Today we’re going to talk about titles, specifically whether it’s possible to make a salvage title clean again. Have you heard rumors that a clean title could be hiding something? Has a seller ever told you a car’s title used to be salvage but now it’s clean? Even if the physical paper title says “clean” or appears to be clean, there could be more to the story.
Can You Make a Salvage Title Clean Again?
We’ve talked about this subject before on Title Gods. Yet every year, people call and tell us something like this:
“My friend owns a car dealership and he says you can make a salvage title clean again.”
“My car used to have a salvage title, but the dealership said they fixed that before I bought it – now it’s clean.”
As we say in the South, if you pull a person’s leg too hard it’s liable to come off.
The Truth About Salvage Titles
Those statements might sound plausible, but they have a major flaw.
A salvage title is a form of title branding that goes into a vehicle’s title history. That title history is archived by the DMV and your state’s government. It’s unchangeable even if you say pretty please with sugar on top. So, is it possible to make a salvage title clean again? Can a salvage or rebuilt title become clean? Can a salvage title be changed to clean?
The short answer is no.
What About Title Fraud?
The long answer is yes, on the surface. Doing so is a felony and doesn’t erase the salvage history.
Let’s break that down.
Tampering with title branding is a crime
Falling under the umbrella of Auto Dealer Fraud Law, it’s illegal for a dealership or private party to do any of the following things when selling a motor vehicle:
· Misrepresent the title status (title washing)
· Lie about the vehicle’s mileage (odometer fraud)
· Present a false or inaccurate title
How a seller can hide these facts
As a consumer, it’s important to know that these crimes can happen in two ways. A non-disclosure is when the seller intentionally withholds information that would negatively affect the value of the vehicle, like its history as a fleet vehicle or a prior salvage history. Conversely, an affirmative misrepresentation is fancy lingo for a bold-faced lie. That’s when the seller advertises inaccurate details about the vehicle only to gloss over them when you arrive to buy the car.
The car’s title history will never change
The title history maintained by the DMV and state government is tied to a specific VIN number, so it won’t change even if someone produces an illegal title for that vehicle. But the physical paper title could appear to be clean while the title history says otherwise; this deception is far too common, but as a buyer you have ways to protect yourself.
Here’s a well-known example of these crimes in action.
Texas Dealership Title Washing Scam
In 2013, one Mr. Garrett Grable of Painesville, Ohio found a 2007 Dodge Ram on the website of a car dealership located in Houston, Texas. A one-owner truck advertised with 83,907 miles and no previous accidents, this Ram looked like the perfect buy at right around $26,000.
Mr. Grable flew to Houston to purchase the Ram. He quickly realized the dealer hadn’t mentioned the truck had bad tires, but they quickly agreed to deduct $900 from the truck’s price so Mr. Grable could buy a new set. The deal went through, Mr. Grable drove home to Ohio, and for three years he was a happy man with a nice Texas truck.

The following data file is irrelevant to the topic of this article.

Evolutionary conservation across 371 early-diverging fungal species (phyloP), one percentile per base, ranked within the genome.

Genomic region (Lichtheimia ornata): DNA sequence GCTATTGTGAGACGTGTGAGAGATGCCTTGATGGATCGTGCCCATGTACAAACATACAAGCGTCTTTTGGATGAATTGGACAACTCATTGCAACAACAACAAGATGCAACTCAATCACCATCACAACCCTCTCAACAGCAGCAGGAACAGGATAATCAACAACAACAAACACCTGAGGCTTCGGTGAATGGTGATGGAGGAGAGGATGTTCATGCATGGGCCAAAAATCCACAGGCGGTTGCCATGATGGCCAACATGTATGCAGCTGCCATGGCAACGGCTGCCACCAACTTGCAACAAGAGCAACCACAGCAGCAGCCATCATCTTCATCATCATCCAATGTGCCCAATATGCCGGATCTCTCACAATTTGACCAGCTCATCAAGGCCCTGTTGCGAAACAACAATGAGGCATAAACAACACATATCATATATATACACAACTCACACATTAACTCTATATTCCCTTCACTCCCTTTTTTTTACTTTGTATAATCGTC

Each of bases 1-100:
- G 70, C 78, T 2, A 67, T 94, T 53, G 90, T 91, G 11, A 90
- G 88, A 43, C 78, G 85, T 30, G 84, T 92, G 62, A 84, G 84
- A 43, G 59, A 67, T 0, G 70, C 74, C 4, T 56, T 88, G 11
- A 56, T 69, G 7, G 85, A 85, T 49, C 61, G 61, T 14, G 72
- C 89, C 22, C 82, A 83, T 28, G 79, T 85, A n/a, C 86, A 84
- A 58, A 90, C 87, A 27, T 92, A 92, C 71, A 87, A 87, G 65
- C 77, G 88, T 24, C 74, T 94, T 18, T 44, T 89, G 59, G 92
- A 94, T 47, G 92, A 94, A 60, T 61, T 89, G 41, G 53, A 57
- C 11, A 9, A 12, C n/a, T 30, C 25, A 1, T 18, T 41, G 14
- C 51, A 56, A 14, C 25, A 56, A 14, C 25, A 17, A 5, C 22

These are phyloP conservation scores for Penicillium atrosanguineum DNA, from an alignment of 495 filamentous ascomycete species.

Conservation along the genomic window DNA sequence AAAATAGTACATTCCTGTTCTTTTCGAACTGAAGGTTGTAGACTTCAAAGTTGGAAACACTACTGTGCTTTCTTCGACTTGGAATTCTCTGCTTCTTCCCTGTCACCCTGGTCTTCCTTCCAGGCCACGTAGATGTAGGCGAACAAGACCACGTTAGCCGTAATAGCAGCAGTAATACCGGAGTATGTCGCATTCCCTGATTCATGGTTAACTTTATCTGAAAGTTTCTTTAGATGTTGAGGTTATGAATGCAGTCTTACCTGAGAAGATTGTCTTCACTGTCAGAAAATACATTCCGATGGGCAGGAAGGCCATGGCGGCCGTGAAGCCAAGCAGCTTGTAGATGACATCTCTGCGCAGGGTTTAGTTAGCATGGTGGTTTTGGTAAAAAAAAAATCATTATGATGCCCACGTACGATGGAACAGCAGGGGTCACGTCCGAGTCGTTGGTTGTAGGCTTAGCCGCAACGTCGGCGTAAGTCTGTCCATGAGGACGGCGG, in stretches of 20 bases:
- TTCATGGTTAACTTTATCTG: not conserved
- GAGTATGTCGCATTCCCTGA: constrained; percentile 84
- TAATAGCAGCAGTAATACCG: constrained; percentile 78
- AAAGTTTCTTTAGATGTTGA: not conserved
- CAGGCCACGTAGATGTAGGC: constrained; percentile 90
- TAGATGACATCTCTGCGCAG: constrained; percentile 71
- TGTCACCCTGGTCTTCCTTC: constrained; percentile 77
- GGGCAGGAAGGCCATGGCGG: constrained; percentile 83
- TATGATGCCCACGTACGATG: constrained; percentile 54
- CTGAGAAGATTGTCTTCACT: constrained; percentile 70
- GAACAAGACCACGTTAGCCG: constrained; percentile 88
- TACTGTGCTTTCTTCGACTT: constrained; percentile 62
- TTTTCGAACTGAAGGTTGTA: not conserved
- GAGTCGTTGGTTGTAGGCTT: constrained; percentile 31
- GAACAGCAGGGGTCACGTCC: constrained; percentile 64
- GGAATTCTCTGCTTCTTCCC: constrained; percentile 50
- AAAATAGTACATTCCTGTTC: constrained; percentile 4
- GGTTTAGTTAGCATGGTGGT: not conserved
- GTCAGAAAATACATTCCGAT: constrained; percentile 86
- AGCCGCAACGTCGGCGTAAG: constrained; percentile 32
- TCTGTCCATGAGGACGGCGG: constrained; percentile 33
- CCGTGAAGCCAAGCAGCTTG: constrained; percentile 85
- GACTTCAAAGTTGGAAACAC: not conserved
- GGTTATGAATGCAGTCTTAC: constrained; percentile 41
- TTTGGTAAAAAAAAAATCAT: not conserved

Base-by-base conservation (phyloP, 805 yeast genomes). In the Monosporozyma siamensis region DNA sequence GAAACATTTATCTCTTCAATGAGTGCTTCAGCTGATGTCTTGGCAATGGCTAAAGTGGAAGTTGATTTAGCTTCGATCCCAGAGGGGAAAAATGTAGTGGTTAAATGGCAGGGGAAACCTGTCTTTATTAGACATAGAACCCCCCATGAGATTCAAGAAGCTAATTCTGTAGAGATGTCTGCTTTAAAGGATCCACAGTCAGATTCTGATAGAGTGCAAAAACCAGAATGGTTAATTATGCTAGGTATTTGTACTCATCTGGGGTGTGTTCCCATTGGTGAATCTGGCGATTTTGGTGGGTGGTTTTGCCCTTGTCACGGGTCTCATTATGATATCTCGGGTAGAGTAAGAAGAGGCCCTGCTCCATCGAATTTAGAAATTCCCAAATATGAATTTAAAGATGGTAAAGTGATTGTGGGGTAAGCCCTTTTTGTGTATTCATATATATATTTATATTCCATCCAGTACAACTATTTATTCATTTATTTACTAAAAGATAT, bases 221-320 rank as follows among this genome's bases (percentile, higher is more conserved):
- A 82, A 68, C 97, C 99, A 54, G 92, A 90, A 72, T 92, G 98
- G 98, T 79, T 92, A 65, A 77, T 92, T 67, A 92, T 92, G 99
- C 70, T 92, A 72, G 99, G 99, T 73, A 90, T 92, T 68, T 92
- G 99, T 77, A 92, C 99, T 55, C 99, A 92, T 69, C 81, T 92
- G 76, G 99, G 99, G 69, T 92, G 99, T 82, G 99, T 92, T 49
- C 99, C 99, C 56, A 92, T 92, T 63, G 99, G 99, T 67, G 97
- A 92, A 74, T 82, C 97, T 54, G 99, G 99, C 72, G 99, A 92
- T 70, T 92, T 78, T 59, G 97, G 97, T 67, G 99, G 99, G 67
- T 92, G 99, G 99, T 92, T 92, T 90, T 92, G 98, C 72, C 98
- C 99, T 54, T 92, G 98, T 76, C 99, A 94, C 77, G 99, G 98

In 2016 he decided to upgrade, so he took the truck to a dealership in Ohio for a trade-in evaluation. The dealer ran a Carfax report which revealed that in 2010 – three years prior to Mr. Grable’s purchase – this truck had three reported owners, multiple reported accidents, and a reported 170,000+ miles on the odometer.
Two years of legal action would determine that the dealership bought the truck at auction with no title, then obtained an illegal title before selling the truck to Mr. Grable. Found guilty of odometer fraud and title washing, not to mention non-disclosures and affirmative misrepresentations, the dealer was ordered to pay $52,500 in damages and an additional $76,000 in legal fees. [source]
In short, it is possible to obtain an illegal title for a vehicle which could cover up a salvage title status on the surface – but the car’s title history would not change.
For more on illegal titles and the situation described here, read our article on title washing scams.
How Do I Know for Sure?
Performing a vehicle history report or VIN check would have saved Mr. Grable a heap of hassle. It’s the single smartest thing you can do before buying a used car, and it’s the only way to be sure a deal is as good as it sounds.
Is a vehicle history report worth buying?
Licensing, registration, and taxes account for nearly 10% of your expenses when buying a new or used car. A surprise salvage history could cause a vehicle to lose up to 40% of its value; knowing about it beforehand could save you from making a bad purchase. With 50% of your investment hanging in the balance, spending a few dollars on a vehicle history report is a no-brainer.
Trust your instinct
You can always walk away, even if you’re standing in front of your dream car with cash in hand. Remember, it doesn’t matter how nice the seller’s story sounds if the evidence doesn’t add up. If you ever get a bad feeling about a vehicle for any reason, trust your instinct and walk away.
We offer a $10 VIN Check to help you make the best car buying decision possible. This check will reveal the title history including any previous salvage title status, the date that claim occurred, the state it happened in, and any other accidents on record along with many other helpful facts about the car.
If you have any questions about our VIN Check or car titles in general, please contact us and we’ll be glad to help.
This article is not legal advice.